Actually, my feelings about the sacrament were almost irrelevant. Yet, despite how I would “feel” about my Confirmation, the “effects” of the Sacrament are still the same… the Holy Spirit was poured out upon me. The Sacrament “took” as long as I was properly prepared for it, and the Bishop acted appropriately as to the Rite.

I just did not appreciate my Confirmation until later.

Two years following my Confirmation, the Lord led me to a youth prayer group. Actually, the Lord led my mother to lead me to a prayer group. It seems they needed a musician to help lead the worship, and I had just enough guitar ego in me to oblige. But despite my less-than-noble reasons for serving, that prayer group was where I really started to “live it” – meaning that my faith became “not for Sundays only.”
As I look back, I began a wonderful journey of faith in my teen years, thanks to the grace of God. The grace of Confirmation began to kick in. Little did I know that I was beginning to cooperate with that grace.

CCC 1303 states that our Confirmation brings about five effects, the first of which is that the outpouring of the Holy Spirit increases and deepens our baptismal grace. Confirmation “roots us more deeply in the divine filiation which makes us cry, “Abba! Father!””
When I was a teenager, I began to understand my identity as a baptized Catholic was that of a child of God. That’s what divine filiation is—to be made part of God’s family.

St. Paul writes in Romans 8:14-17:

For all who are led by the Spirit of God are sons of God. For you did not receive the spirit of slavery to fall back into fear, but you have received the spirit of sonship. When we cry, “Abba! Father!” it is the Spirit himself bearing witness with our spirit that we are children of God, and if children, then heirs, heirs of God and fellow heirs with Christ, provided we suffer with him in order that we may also be glorified with him.

Secondly, it follows that CCC 1303 states that Confirmation “unites us more firmly to Christ.” To my tender teenage heart, this was the idea of falling in love with Christ. As if I could really make a return to Christ for all he had done for me. But, truly, that unity with Christ was and is far more dependent on Christ’s gift to me, than my gift to him. And yet, he loves me all the same!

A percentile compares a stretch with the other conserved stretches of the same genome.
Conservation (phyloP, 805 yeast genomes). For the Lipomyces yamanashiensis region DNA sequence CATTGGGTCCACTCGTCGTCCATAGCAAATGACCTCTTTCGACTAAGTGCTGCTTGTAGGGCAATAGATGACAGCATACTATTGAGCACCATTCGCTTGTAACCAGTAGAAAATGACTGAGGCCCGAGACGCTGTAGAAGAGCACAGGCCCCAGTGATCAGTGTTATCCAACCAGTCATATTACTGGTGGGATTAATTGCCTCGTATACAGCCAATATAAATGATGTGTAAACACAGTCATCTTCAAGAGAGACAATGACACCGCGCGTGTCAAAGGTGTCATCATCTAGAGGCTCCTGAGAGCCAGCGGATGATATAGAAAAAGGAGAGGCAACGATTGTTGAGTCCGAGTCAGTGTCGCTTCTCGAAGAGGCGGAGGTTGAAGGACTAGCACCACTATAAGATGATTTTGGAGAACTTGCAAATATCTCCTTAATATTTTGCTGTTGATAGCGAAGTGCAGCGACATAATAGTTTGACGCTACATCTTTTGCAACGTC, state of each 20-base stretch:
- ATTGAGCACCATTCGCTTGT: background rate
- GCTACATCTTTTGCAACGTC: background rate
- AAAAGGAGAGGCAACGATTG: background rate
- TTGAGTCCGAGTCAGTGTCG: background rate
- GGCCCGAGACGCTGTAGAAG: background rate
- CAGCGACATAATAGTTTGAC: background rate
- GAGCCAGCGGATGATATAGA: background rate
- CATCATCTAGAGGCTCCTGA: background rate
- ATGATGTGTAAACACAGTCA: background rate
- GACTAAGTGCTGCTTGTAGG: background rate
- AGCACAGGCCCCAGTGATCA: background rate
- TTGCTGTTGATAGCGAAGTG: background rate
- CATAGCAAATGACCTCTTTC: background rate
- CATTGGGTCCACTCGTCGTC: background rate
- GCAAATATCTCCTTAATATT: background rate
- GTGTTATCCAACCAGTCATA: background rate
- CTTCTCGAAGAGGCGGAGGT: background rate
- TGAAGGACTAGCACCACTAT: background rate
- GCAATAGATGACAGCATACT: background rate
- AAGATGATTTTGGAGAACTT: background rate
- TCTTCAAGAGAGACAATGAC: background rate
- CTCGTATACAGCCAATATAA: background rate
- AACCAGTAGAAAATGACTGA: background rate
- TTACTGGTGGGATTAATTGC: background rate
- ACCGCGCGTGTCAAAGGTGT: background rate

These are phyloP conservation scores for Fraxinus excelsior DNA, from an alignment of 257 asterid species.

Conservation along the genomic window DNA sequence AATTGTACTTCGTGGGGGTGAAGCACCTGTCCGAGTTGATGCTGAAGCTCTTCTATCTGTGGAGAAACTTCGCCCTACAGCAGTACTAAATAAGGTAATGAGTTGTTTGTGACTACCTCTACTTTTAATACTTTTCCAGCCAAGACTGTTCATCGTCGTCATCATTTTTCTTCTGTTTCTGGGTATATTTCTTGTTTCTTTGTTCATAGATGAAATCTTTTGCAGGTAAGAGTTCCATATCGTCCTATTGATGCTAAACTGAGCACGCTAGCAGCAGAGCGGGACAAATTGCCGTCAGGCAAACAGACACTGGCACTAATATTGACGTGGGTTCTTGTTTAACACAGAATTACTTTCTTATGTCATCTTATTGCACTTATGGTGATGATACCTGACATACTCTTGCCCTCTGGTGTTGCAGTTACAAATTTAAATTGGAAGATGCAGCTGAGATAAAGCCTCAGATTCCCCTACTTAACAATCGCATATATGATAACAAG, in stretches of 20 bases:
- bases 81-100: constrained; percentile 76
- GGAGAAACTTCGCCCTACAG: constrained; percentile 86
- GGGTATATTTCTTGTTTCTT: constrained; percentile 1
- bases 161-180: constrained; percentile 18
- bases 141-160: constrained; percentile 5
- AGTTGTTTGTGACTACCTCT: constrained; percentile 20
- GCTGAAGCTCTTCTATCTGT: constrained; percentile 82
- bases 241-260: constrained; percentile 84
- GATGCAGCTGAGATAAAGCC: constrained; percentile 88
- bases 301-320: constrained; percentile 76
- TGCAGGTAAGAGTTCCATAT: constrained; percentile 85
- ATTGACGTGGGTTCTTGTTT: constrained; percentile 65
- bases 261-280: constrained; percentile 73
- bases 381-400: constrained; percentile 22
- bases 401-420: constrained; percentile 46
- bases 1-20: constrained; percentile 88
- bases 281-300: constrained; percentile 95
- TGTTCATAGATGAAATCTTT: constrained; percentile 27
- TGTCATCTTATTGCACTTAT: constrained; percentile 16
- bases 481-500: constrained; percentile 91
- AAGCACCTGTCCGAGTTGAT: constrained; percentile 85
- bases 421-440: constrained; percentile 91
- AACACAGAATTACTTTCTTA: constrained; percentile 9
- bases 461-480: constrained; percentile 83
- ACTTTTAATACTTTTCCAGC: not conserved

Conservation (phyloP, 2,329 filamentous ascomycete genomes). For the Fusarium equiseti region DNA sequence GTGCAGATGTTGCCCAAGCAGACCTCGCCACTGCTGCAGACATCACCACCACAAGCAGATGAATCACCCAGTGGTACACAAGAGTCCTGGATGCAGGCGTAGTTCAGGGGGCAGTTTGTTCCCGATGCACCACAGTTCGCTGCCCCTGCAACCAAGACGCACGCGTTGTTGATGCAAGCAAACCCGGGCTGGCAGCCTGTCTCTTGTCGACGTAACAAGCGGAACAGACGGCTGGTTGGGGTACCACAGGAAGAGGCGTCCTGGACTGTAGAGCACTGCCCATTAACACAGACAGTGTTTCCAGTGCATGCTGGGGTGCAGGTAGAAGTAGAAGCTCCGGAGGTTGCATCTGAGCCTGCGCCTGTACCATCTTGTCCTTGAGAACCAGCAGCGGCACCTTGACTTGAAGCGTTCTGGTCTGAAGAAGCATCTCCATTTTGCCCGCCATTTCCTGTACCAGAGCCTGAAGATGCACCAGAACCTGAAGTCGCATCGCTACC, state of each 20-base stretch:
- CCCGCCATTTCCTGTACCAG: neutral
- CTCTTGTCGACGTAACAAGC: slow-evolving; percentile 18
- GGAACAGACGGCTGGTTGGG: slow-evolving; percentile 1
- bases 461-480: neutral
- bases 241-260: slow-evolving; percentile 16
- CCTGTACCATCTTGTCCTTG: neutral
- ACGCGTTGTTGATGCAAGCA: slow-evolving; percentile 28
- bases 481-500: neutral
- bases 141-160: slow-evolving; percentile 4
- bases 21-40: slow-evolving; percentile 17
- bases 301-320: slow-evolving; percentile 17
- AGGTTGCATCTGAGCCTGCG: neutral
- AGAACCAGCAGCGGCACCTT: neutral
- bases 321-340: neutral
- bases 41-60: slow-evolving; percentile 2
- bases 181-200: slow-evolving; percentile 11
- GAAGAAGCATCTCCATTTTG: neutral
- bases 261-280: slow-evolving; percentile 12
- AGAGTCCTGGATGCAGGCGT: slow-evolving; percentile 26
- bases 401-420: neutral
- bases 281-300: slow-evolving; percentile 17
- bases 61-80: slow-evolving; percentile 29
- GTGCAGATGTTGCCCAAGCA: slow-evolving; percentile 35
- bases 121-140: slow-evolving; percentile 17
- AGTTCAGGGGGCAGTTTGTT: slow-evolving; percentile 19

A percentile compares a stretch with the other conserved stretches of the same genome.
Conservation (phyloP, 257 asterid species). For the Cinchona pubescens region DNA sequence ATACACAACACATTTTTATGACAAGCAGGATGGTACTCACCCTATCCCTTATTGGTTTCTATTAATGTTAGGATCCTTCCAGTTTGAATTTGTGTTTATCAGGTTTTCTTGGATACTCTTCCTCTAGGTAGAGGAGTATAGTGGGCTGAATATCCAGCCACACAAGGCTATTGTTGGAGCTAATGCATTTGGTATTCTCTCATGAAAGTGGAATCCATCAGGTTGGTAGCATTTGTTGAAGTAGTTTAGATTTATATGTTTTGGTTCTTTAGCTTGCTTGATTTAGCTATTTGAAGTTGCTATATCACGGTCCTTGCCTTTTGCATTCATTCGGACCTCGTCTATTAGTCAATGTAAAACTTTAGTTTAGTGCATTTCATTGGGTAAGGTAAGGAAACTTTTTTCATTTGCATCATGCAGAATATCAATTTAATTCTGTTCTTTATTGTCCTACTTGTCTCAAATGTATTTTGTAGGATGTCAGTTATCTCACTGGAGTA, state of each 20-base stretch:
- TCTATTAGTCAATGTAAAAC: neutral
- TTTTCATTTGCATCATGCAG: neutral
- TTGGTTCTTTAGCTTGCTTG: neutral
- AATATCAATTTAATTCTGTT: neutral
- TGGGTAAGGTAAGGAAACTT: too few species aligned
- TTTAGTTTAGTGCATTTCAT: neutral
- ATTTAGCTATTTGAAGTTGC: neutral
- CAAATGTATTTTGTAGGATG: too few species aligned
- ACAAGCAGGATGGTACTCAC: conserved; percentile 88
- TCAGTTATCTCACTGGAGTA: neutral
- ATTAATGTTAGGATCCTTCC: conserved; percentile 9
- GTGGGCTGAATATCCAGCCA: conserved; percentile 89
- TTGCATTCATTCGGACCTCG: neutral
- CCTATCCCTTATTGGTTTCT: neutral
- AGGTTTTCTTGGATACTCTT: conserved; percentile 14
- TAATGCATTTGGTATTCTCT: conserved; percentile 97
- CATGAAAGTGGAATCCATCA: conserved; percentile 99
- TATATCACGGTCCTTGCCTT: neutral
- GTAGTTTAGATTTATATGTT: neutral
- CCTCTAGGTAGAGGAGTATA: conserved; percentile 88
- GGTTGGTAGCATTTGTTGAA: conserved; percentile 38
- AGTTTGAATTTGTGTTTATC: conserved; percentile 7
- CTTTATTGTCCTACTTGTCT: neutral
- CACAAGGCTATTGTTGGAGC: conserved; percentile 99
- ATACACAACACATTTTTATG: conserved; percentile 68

God is determined to give mere mortals the means to live for him. Therefore, we see the third effect of Confirmation being that it “increases the gifts of the Holy Spirit in us.” The more open we are to the Holy Spirit, the more we can respond to Christ. In other words, our moral life is sustained by the Holy Spirit’s gifts that make us docile and teachable and obedient to God’s will. (Cf. CCC 1830.)

CCC 1303 teaches that Confirmation delivers a fourth effect: it “renders our bond with the Church more perfect”. The Bishop, who administers the Rite of Confirmation, shows us that bond. Where the Bishop is, there the Church is, to paraphrase St. Ignatius of Antioch in the second century. His holy office is our apostolic witness, our tie to the foundations of our faith dating back past Ignatius to the time of Christ and his apostles. As Jesus sent his apostles, so he sends us… and we are to be sent in unity with the Body of Christ, which is the Church.

Not only that, CCC 1303 continues, Confirmation gives us “a special strength of the Holy Spirit to spread and defend the faith by word and action as true witnesses of Christ, to confess the name of Christ boldly, and never to be ashamed of the Cross. This is the Truth that we are called to stand up for and defend, and we already have been given the grace to do it. This is the special charism of Confirmation.

And what is it that we have truly received? In CCC 1303, St. Ambrose, a Doctor of the Church from the fourth century, spells out the fifth and most challenging effect of our Confirmation:

Recall then that you have received the spiritual seal, the spirit of wisdom and understanding, the spirit of right judgment and courage, the spirit of knowledge and reverence, the spirit of holy fear in God’s presence.

Guard what you have received. God the Father has marked you with his sign; Christ the Lord has confirmed you and has placed his pledge, the Spirit, in your hearts.

As confirmed Catholics, there is no shirking of the duties and responsibilities inherent in this calling. There may be ignoring of it, and, even a rejecting of it. But we cannot remove this Confirmation that is upon us, once it is imposed.

So much so, that that CCC 1304 reminds us:

Like Baptism which it completes, Confirmation is given only once, for it too imprints on the soul an indelible spiritual mark, the “character,” which is the sign that Jesus Christ has marked a Christian with the seal of his Spirit by clothing him with power from on high so that he may be his witness.

Did that last line sound familiar? These were some of the parting words of Jesus to his disciples, just prior to his Ascension into heaven.

Luke 24:48-49:

You are witnesses of these things. And behold, I send the promise of my Father upon you; but stay in the city, until you are clothed with power from on high.

And you remember what that Power was now, don’t you? The Holy Spirit at Pentecost!

©2009 Patricia W. Gohn

:: This post originally appeared at Catholic Exchange. 

Photo Credit: Pat Gohn, Rome, 2011.

A review of: Real Men Pray the Rosary — A Practical Guide to a Powerful Prayer